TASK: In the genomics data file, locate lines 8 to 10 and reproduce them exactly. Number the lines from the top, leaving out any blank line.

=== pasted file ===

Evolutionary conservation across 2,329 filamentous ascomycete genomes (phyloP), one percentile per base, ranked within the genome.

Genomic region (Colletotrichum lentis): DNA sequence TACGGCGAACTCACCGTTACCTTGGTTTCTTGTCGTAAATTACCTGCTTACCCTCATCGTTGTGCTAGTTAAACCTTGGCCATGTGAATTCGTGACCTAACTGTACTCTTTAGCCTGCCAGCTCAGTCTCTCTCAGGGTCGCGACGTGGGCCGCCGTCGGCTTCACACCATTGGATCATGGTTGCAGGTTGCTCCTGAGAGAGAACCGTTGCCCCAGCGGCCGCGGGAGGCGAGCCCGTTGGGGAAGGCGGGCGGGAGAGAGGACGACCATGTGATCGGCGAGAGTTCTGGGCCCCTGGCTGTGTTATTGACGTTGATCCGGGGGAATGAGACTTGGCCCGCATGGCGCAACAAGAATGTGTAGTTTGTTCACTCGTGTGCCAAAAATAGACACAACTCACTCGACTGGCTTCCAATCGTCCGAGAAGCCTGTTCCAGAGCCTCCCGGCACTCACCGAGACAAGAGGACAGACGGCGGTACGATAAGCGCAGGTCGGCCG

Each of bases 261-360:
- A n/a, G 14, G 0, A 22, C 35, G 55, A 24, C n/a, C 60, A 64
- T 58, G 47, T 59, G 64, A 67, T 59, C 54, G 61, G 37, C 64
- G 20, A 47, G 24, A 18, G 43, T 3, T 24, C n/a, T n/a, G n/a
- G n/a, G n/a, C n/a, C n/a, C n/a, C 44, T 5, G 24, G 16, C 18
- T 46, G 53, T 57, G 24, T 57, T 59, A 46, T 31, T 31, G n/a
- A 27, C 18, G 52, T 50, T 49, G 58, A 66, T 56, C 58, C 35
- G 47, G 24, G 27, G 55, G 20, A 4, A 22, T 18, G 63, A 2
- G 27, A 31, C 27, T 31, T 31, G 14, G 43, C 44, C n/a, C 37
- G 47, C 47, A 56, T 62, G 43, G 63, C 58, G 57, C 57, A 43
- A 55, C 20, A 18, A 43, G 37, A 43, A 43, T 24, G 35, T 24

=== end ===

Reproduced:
- T 46, G 53, T 57, G 24, T 57, T 59, A 46, T 31, T 31, G n/a
- A 27, C 18, G 52, T 50, T 49, G 58, A 66, T 56, C 58, C 35
- G 47, G 24, G 27, G 55, G 20, A 4, A 22, T 18, G 63, A 2